Here's a guest post from one of our partners, the Northwest Earth Institute. Deb McNamara is the Director of Community and Business Partnerships for the Northwest Earth Institute, an Oregon-based non-profit offering a series of ten sustainability education and action guides. Visit to learn more or email Deb at [email protected]

Oil and Our Lifestyles:  Responding to the Call of Last Year’s Oil Spill

sites/all/files/2010-05-28-grandisleneveragain_web2.jpgYou might be thinking “oil spill, what oil spill? Wasn’t that last year’s news?”

Yes, the spill is over, but next month on April 20th marks the year anniversary of the largest environmental disaster in US history.  After the 1969 oil spill off the coast of California citizens rose up to initiate the first Earth Day in April, 1970.  As founder Bill McKibben says, “It was a real moment” in our history.  It is a good time to ask ourselves how we have responded or failed to respond to last year’s oil spill disaster. Have we responded to the call to live differently with less dependence on difficult to access, dwindling fossil fuels?   Have we worked hard enough to enact more responsible policies and regulations? 

In an ever-accelerating world of rapidly shifting news cycles hammering one disaster after the next, it is a natural defense mechanism to tune out or shut down.  Many of us absorb bad news and then move on to the next thing.  The problem is that business as usual continues on both the personal and macro levels.

This is why the Northwest Earth Institute ( has responded by dedicating its newest one-session discussion guide, Just Below the Surface:  Perspectives on the Gulf Coast Oil Spill, to reflection and action around last year’s oil spill.  In an effort to join the growing global movement to solve the climate crisis, we’re hosting a month of intentional action where we can each consider more deeply our parts in the often destructive oil dependent systems at hand and consider opportunities for radical change.   Next month, Oil and Our Lifestyles:  A Month of Action, is an opportunity to gather together with your co-workers, family, neighbors, friends, and others in the community to take part in this one session discussion course on the spill and to together consider next steps to address the environmental challenges we face.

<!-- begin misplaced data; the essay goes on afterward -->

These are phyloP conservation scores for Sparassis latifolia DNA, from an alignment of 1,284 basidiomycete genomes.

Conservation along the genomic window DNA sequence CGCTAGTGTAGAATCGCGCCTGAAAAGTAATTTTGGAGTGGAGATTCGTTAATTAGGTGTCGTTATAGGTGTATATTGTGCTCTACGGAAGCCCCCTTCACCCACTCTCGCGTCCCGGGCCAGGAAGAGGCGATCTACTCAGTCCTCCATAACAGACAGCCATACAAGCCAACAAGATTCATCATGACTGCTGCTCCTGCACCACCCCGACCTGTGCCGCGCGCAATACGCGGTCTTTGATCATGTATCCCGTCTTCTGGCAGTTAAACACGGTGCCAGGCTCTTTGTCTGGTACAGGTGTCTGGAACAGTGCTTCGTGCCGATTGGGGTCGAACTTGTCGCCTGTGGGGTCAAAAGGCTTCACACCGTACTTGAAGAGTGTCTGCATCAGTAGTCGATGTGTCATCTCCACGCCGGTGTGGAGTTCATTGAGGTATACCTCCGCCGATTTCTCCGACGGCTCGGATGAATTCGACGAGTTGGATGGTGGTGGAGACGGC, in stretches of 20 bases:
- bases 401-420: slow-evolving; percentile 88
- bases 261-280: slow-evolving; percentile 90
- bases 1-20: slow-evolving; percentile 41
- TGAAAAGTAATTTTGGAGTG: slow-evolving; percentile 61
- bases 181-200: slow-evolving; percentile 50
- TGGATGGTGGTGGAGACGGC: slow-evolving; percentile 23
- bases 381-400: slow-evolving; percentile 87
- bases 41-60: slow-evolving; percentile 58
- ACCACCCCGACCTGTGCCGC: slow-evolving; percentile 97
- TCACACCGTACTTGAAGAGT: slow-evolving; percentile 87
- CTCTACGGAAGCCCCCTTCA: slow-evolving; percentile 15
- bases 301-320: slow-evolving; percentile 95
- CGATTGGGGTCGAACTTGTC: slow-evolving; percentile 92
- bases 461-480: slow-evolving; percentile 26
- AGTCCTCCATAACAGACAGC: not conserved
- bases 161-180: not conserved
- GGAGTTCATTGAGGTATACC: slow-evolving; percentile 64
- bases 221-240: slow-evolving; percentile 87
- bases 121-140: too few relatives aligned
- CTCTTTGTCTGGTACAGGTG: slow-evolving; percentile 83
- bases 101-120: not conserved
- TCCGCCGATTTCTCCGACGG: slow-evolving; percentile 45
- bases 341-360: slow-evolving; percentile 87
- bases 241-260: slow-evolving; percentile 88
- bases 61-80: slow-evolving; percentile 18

I recently received an email reminding me that “individual lifestyle choices alone won’t solve our problems.  Driving less won’t solve our problems.” It is true.  Of course a larger, more coordinated and systemic effort is needed to radically shift our cultural dependence on fossil fuels.  However, it is individuals like each of us who populate businesses, organizations and other institutions that all have the potential to respond with innovative solutions that map a new and unchartered way ahead. 

Change begins with individuals.  The question is, do each of us respond to the calling, offering up solutions and examples of change in our own circles of influence?  For some of us driving less may be what we can do as a gesture of response.  For others, we can actively participate in initiatives, we can join a green team dedicated to taking action, create a new sustainability council, convene a neighborhood meeting to find local solutions, pressure congress, or demand more responsibility from the oil companies we support with our dollars.

We all have response-ability.  As Anthony Robbins says,“Life is a gift, and it offers us the privilege, opportunity, and responsibility to give something back by becoming more.” Here’s to deepened reflection, dialogue and action in service of Earth and life.